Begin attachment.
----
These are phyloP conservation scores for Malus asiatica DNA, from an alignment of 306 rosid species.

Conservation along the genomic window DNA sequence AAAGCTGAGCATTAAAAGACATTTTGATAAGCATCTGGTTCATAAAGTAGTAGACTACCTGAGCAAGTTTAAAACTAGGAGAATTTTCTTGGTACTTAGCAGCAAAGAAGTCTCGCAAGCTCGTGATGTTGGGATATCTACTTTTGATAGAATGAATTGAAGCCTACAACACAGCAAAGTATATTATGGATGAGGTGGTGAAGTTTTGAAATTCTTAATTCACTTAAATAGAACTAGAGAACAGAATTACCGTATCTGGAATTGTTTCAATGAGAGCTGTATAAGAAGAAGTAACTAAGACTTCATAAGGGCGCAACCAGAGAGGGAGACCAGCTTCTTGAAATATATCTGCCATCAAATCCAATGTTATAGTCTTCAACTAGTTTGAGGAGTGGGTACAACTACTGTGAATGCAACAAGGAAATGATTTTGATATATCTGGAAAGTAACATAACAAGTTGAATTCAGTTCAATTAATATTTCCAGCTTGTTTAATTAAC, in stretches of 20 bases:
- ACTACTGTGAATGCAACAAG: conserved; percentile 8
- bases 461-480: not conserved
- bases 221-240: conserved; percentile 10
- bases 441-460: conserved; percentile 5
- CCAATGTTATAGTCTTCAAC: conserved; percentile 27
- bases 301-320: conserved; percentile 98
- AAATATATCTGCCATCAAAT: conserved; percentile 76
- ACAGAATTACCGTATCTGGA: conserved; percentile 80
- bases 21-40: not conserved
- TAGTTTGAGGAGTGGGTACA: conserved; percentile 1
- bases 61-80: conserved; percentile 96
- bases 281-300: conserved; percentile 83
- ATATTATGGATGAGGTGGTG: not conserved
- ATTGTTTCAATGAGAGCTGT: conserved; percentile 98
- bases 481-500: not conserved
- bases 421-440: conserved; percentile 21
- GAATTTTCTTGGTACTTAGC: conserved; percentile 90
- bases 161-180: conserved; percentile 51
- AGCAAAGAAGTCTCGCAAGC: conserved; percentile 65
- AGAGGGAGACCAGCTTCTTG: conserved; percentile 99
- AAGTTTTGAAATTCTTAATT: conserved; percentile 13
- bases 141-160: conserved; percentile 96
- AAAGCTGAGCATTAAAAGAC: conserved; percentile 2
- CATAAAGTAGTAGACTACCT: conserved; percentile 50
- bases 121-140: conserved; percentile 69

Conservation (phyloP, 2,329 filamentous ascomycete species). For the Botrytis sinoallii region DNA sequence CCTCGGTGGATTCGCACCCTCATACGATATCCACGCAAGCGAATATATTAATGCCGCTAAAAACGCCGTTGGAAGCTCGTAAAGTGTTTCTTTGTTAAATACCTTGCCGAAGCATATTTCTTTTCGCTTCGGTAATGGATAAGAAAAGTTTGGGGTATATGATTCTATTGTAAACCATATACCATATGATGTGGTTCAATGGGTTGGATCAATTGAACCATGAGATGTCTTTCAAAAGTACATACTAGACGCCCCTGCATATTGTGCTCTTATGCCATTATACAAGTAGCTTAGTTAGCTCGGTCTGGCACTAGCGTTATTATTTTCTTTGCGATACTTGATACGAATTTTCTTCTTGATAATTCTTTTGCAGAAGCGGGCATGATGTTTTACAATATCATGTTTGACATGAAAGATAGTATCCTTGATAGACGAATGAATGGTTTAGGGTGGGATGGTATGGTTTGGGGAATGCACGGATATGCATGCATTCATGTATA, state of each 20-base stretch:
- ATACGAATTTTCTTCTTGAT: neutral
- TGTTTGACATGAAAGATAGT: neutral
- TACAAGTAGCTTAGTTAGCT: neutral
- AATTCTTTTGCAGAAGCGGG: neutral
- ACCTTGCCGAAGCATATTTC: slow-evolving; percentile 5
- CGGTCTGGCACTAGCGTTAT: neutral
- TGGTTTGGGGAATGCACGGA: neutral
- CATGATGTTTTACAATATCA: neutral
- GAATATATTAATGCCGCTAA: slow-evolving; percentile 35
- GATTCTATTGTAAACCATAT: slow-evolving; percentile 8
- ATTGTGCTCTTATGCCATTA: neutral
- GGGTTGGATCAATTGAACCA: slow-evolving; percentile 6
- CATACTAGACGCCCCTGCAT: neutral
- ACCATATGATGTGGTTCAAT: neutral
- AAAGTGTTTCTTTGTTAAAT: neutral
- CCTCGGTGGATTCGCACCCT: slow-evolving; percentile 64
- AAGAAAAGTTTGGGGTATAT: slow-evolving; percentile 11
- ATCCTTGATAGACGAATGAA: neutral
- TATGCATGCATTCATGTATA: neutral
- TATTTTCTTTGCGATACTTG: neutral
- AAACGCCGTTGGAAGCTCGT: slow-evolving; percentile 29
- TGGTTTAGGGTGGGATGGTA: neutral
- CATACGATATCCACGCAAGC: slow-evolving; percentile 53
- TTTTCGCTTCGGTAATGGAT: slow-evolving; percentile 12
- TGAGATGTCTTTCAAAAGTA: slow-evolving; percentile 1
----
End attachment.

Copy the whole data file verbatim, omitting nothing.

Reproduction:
These are phyloP conservation scores for Malus asiatica DNA, from an alignment of 306 rosid species.

Conservation along the genomic window DNA sequence AAAGCTGAGCATTAAAAGACATTTTGATAAGCATCTGGTTCATAAAGTAGTAGACTACCTGAGCAAGTTTAAAACTAGGAGAATTTTCTTGGTACTTAGCAGCAAAGAAGTCTCGCAAGCTCGTGATGTTGGGATATCTACTTTTGATAGAATGAATTGAAGCCTACAACACAGCAAAGTATATTATGGATGAGGTGGTGAAGTTTTGAAATTCTTAATTCACTTAAATAGAACTAGAGAACAGAATTACCGTATCTGGAATTGTTTCAATGAGAGCTGTATAAGAAGAAGTAACTAAGACTTCATAAGGGCGCAACCAGAGAGGGAGACCAGCTTCTTGAAATATATCTGCCATCAAATCCAATGTTATAGTCTTCAACTAGTTTGAGGAGTGGGTACAACTACTGTGAATGCAACAAGGAAATGATTTTGATATATCTGGAAAGTAACATAACAAGTTGAATTCAGTTCAATTAATATTTCCAGCTTGTTTAATTAAC, in stretches of 20 bases:
- ACTACTGTGAATGCAACAAG: conserved; percentile 8
- bases 461-480: not conserved
- bases 221-240: conserved; percentile 10
- bases 441-460: conserved; percentile 5
- CCAATGTTATAGTCTTCAAC: conserved; percentile 27
- bases 301-320: conserved; percentile 98
- AAATATATCTGCCATCAAAT: conserved; percentile 76
- ACAGAATTACCGTATCTGGA: conserved; percentile 80
- bases 21-40: not conserved
- TAGTTTGAGGAGTGGGTACA: conserved; percentile 1
- bases 61-80: conserved; percentile 96
- bases 281-300: conserved; percentile 83
- ATATTATGGATGAGGTGGTG: not conserved
- ATTGTTTCAATGAGAGCTGT: conserved; percentile 98
- bases 481-500: not conserved
- bases 421-440: conserved; percentile 21
- GAATTTTCTTGGTACTTAGC: conserved; percentile 90
- bases 161-180: conserved; percentile 51
- AGCAAAGAAGTCTCGCAAGC: conserved; percentile 65
- AGAGGGAGACCAGCTTCTTG: conserved; percentile 99
- AAGTTTTGAAATTCTTAATT: conserved; percentile 13
- bases 141-160: conserved; percentile 96
- AAAGCTGAGCATTAAAAGAC: conserved; percentile 2
- CATAAAGTAGTAGACTACCT: conserved; percentile 50
- bases 121-140: conserved; percentile 69

Conservation (phyloP, 2,329 filamentous ascomycete species). For the Botrytis sinoallii region DNA sequence CCTCGGTGGATTCGCACCCTCATACGATATCCACGCAAGCGAATATATTAATGCCGCTAAAAACGCCGTTGGAAGCTCGTAAAGTGTTTCTTTGTTAAATACCTTGCCGAAGCATATTTCTTTTCGCTTCGGTAATGGATAAGAAAAGTTTGGGGTATATGATTCTATTGTAAACCATATACCATATGATGTGGTTCAATGGGTTGGATCAATTGAACCATGAGATGTCTTTCAAAAGTACATACTAGACGCCCCTGCATATTGTGCTCTTATGCCATTATACAAGTAGCTTAGTTAGCTCGGTCTGGCACTAGCGTTATTATTTTCTTTGCGATACTTGATACGAATTTTCTTCTTGATAATTCTTTTGCAGAAGCGGGCATGATGTTTTACAATATCATGTTTGACATGAAAGATAGTATCCTTGATAGACGAATGAATGGTTTAGGGTGGGATGGTATGGTTTGGGGAATGCACGGATATGCATGCATTCATGTATA, state of each 20-base stretch:
- ATACGAATTTTCTTCTTGAT: neutral
- TGTTTGACATGAAAGATAGT: neutral
- TACAAGTAGCTTAGTTAGCT: neutral
- AATTCTTTTGCAGAAGCGGG: neutral
- ACCTTGCCGAAGCATATTTC: slow-evolving; percentile 5
- CGGTCTGGCACTAGCGTTAT: neutral
- TGGTTTGGGGAATGCACGGA: neutral
- CATGATGTTTTACAATATCA: neutral
- GAATATATTAATGCCGCTAA: slow-evolving; percentile 35
- GATTCTATTGTAAACCATAT: slow-evolving; percentile 8
- ATTGTGCTCTTATGCCATTA: neutral
- GGGTTGGATCAATTGAACCA: slow-evolving; percentile 6
- CATACTAGACGCCCCTGCAT: neutral
- ACCATATGATGTGGTTCAAT: neutral
- AAAGTGTTTCTTTGTTAAAT: neutral
- CCTCGGTGGATTCGCACCCT: slow-evolving; percentile 64
- AAGAAAAGTTTGGGGTATAT: slow-evolving; percentile 11
- ATCCTTGATAGACGAATGAA: neutral
- TATGCATGCATTCATGTATA: neutral
- TATTTTCTTTGCGATACTTG: neutral
- AAACGCCGTTGGAAGCTCGT: slow-evolving; percentile 29
- TGGTTTAGGGTGGGATGGTA: neutral
- CATACGATATCCACGCAAGC: slow-evolving; percentile 53
- TTTTCGCTTCGGTAATGGAT: slow-evolving; percentile 12
- TGAGATGTCTTTCAAAAGTA: slow-evolving; percentile 1